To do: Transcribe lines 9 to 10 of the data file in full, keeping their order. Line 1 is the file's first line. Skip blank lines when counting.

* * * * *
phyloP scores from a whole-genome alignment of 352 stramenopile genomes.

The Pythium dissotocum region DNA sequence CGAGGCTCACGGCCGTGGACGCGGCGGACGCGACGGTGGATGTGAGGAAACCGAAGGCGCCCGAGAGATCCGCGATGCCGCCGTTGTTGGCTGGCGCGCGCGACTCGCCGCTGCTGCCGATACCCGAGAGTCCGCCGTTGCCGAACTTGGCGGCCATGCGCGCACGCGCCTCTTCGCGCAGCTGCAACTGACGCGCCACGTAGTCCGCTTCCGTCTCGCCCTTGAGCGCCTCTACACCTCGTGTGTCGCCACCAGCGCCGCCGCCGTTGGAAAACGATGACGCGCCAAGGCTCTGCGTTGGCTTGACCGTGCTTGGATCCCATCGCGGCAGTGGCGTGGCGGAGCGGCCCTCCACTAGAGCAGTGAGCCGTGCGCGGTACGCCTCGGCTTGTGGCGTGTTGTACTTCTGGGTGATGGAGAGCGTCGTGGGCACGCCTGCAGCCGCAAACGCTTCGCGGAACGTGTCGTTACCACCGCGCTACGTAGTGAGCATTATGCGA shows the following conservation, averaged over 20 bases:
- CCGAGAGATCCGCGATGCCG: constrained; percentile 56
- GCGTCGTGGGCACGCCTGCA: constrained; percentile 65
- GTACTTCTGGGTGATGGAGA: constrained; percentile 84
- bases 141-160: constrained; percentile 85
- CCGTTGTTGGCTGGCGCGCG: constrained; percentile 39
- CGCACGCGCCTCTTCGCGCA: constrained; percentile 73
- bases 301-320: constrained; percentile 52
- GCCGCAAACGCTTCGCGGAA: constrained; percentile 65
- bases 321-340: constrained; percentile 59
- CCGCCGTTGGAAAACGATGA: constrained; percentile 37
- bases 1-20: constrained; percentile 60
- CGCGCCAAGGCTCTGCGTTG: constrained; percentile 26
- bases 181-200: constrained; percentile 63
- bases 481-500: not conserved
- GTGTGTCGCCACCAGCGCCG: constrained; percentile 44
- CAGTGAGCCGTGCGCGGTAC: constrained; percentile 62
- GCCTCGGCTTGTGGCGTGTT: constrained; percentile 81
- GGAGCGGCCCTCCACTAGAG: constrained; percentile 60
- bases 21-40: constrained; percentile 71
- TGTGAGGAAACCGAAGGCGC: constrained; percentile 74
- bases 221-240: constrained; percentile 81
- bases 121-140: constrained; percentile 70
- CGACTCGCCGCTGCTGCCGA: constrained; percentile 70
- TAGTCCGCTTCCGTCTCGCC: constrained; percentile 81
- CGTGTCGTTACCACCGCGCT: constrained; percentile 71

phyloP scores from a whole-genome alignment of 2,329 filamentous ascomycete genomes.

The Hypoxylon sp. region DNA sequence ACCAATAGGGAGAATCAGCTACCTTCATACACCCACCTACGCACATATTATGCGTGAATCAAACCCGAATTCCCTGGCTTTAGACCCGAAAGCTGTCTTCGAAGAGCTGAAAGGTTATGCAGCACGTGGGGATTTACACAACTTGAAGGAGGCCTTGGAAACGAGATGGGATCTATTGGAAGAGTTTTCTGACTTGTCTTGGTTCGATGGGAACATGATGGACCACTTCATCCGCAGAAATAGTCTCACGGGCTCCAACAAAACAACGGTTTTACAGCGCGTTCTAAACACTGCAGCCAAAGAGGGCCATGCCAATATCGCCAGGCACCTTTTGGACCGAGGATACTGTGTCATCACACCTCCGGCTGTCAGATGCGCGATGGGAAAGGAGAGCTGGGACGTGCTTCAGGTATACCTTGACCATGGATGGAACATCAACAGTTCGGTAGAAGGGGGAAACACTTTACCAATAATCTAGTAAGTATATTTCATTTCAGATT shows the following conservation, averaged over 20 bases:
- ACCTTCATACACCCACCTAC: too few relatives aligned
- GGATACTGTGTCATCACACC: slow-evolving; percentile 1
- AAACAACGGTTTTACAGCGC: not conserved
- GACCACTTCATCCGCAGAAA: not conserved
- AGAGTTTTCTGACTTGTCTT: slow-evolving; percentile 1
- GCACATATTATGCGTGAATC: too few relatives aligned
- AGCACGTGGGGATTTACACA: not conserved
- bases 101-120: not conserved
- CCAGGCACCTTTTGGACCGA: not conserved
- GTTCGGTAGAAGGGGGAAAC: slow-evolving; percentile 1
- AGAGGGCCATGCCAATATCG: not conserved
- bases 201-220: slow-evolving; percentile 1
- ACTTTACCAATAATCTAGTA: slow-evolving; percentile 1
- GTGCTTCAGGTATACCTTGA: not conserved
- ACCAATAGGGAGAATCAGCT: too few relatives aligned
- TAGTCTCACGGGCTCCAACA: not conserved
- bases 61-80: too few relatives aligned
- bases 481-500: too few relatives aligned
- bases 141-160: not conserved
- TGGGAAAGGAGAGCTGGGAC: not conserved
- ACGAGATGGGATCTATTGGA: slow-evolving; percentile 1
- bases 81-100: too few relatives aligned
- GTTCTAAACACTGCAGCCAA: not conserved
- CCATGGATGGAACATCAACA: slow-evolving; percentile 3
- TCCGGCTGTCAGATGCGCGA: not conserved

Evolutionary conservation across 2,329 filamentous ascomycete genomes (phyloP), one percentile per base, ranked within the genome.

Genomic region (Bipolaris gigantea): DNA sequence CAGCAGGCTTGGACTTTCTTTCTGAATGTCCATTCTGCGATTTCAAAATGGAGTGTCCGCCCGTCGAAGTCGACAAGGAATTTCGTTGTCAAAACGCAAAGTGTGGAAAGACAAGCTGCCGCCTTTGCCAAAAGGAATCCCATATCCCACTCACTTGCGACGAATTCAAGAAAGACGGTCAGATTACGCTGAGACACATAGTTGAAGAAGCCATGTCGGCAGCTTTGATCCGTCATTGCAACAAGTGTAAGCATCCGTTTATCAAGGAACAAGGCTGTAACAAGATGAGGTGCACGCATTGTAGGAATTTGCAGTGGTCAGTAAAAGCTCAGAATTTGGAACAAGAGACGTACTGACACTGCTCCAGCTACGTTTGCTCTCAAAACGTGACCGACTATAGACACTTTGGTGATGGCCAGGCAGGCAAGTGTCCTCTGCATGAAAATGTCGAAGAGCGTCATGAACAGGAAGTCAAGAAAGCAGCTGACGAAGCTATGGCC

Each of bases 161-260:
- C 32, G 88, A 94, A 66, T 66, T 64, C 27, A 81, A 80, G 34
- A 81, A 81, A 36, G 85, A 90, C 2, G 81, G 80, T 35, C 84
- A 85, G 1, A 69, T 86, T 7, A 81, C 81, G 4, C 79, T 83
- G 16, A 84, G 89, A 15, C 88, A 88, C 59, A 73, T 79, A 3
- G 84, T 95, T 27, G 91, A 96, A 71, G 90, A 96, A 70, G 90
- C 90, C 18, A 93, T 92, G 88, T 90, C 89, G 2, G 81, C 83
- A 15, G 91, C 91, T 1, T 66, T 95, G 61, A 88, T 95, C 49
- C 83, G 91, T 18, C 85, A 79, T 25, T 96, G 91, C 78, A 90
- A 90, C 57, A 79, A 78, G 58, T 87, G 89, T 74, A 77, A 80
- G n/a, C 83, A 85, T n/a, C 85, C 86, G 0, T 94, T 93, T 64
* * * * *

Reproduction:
- bases 301-320: constrained; percentile 52
- GCCGCAAACGCTTCGCGGAA: constrained; percentile 65